Step back and ask the big question, though: why?
Why does it matter whether Fred's Lightning-network transaction buying a coffee in El Salvador came immediately before or after Yegor's transaction in Abu Dhabi selling his yacht for Bitcoin?
Does it even really makes sense to compare these transactions? Their light-cones don't even intersect for a fraction of a second – the concept of "simultaneity" between them doesn't exist. Why are all data-centric systems in the world needing to frantically (and expensively) beat out some globally agreed-upon "total order" between these events?
Agent-centricity: Validity Always, Consensus When You Need It
With Holochain, a key breakthrough came by accepting the fact that most decentralized transactions don't really need a global "total order" over every other transaction in a decentralized system.
Blades of grass only "duke it out" over H2O and CO2 when their blades are touching – most of the time, your lawn (and its ants, …) only need to agree on who did what first in very localized instances of competition over resources. Most transactions in distributed systems are similar.
Inductive Proof of Validity
Every state change is established by an agent committing a chain of Actions referencing Records to an individual blockchain (we call it a Source Chain). The Action (and often the Record) are published to a DHT (Distributed Hash Table).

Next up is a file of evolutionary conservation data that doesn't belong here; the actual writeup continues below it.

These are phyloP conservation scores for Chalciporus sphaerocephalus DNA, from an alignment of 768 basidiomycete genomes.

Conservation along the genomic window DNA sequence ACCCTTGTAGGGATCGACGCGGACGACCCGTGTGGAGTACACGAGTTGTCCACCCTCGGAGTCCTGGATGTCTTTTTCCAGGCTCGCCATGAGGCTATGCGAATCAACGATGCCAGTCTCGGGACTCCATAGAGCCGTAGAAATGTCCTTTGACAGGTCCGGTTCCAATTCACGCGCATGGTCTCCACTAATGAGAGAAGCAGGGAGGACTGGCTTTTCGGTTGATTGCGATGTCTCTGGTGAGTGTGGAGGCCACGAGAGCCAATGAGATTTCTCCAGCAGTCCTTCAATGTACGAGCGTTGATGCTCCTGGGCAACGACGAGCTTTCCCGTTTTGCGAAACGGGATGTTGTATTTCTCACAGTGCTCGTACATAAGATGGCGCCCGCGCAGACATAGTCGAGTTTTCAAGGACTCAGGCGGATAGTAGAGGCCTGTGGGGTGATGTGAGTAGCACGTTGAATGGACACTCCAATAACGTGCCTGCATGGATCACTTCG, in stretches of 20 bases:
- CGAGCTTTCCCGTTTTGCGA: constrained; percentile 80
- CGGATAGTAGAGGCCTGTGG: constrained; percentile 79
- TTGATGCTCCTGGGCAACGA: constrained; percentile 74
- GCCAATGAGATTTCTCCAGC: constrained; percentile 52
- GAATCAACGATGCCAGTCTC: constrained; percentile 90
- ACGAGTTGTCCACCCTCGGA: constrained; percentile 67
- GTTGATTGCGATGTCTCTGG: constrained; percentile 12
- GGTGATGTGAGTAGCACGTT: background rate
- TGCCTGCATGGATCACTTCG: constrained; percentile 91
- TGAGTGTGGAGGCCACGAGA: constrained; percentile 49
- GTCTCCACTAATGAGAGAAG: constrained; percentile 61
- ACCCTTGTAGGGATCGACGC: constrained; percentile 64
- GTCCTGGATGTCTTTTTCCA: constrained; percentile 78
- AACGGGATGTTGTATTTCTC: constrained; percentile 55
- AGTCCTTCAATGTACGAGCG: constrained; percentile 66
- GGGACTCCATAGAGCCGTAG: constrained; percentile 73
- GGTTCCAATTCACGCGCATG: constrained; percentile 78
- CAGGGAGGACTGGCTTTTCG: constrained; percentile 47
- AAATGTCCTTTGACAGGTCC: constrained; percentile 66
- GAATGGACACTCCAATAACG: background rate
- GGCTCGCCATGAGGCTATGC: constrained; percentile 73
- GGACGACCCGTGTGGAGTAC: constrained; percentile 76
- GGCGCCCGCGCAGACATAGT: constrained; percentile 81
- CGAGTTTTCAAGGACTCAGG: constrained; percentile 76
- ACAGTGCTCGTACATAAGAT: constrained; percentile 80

Every node collaborating in the decentralized computation hosts an "arc" of the DHT hash space – but only if it can independently validate it! This requires 2 things, which form the foundation of an inductive proof of correctness:
- That the Action and/or Record N is verified to have been computed correctly by the claimed DNA/Zome code, and
- That each predecessor state (Action and possibly Record N-1) has been hosted by the DHT, and not "Warranted" as incorrect by any node (and the warrant was correct).
If both of these things are true for state N, then by induction, all prior states N-1, N-2, … are also valid, back to the origin of each agent involved .
Once operating in a substrate of validated Actions and Records in a DHT, 2 or more agents can agree on some state change that must occur if and only if a quorum of the agents agree on it. For example,
- They establish some base agreement about something (eg. commit some Proposal to their respective source chain and the DHT).